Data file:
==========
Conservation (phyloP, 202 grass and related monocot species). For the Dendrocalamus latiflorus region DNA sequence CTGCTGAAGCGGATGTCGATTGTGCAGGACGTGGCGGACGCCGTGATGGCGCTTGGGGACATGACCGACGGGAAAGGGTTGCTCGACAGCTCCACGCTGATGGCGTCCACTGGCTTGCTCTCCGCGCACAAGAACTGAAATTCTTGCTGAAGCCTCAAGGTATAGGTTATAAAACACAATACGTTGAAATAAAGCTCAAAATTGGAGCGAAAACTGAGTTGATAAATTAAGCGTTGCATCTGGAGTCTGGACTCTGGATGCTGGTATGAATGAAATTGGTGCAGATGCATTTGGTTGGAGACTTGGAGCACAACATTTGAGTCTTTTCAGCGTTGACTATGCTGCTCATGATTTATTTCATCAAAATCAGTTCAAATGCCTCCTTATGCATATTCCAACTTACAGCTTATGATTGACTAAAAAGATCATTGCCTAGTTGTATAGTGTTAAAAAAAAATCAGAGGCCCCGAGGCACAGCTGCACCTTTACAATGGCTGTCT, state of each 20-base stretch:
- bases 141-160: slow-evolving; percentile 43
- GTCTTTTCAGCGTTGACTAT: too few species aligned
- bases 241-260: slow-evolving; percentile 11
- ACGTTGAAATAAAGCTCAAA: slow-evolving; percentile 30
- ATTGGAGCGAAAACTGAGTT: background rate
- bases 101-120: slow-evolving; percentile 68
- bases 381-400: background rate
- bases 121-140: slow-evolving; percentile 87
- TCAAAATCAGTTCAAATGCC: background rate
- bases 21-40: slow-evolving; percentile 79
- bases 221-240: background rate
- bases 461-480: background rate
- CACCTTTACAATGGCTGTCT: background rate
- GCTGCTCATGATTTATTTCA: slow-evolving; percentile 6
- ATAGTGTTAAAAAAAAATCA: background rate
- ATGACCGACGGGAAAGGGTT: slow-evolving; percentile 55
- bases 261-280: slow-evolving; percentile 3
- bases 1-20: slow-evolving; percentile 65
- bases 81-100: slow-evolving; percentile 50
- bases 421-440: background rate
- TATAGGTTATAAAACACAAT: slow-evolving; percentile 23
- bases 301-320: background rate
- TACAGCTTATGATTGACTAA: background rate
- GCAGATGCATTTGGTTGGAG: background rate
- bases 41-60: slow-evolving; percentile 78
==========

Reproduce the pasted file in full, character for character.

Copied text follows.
Conservation (phyloP, 202 grass and related monocot species). For the Dendrocalamus latiflorus region DNA sequence CTGCTGAAGCGGATGTCGATTGTGCAGGACGTGGCGGACGCCGTGATGGCGCTTGGGGACATGACCGACGGGAAAGGGTTGCTCGACAGCTCCACGCTGATGGCGTCCACTGGCTTGCTCTCCGCGCACAAGAACTGAAATTCTTGCTGAAGCCTCAAGGTATAGGTTATAAAACACAATACGTTGAAATAAAGCTCAAAATTGGAGCGAAAACTGAGTTGATAAATTAAGCGTTGCATCTGGAGTCTGGACTCTGGATGCTGGTATGAATGAAATTGGTGCAGATGCATTTGGTTGGAGACTTGGAGCACAACATTTGAGTCTTTTCAGCGTTGACTATGCTGCTCATGATTTATTTCATCAAAATCAGTTCAAATGCCTCCTTATGCATATTCCAACTTACAGCTTATGATTGACTAAAAAGATCATTGCCTAGTTGTATAGTGTTAAAAAAAAATCAGAGGCCCCGAGGCACAGCTGCACCTTTACAATGGCTGTCT, state of each 20-base stretch:
- bases 141-160: slow-evolving; percentile 43
- GTCTTTTCAGCGTTGACTAT: too few species aligned
- bases 241-260: slow-evolving; percentile 11
- ACGTTGAAATAAAGCTCAAA: slow-evolving; percentile 30
- ATTGGAGCGAAAACTGAGTT: background rate
- bases 101-120: slow-evolving; percentile 68
- bases 381-400: background rate
- bases 121-140: slow-evolving; percentile 87
- TCAAAATCAGTTCAAATGCC: background rate
- bases 21-40: slow-evolving; percentile 79
- bases 221-240: background rate
- bases 461-480: background rate
- CACCTTTACAATGGCTGTCT: background rate
- GCTGCTCATGATTTATTTCA: slow-evolving; percentile 6
- ATAGTGTTAAAAAAAAATCA: background rate
- ATGACCGACGGGAAAGGGTT: slow-evolving; percentile 55
- bases 261-280: slow-evolving; percentile 3
- bases 1-20: slow-evolving; percentile 65
- bases 81-100: slow-evolving; percentile 50
- bases 421-440: background rate
- TATAGGTTATAAAACACAAT: slow-evolving; percentile 23
- bases 301-320: background rate
- TACAGCTTATGATTGACTAA: background rate
- GCAGATGCATTTGGTTGGAG: background rate
- bases 41-60: slow-evolving; percentile 78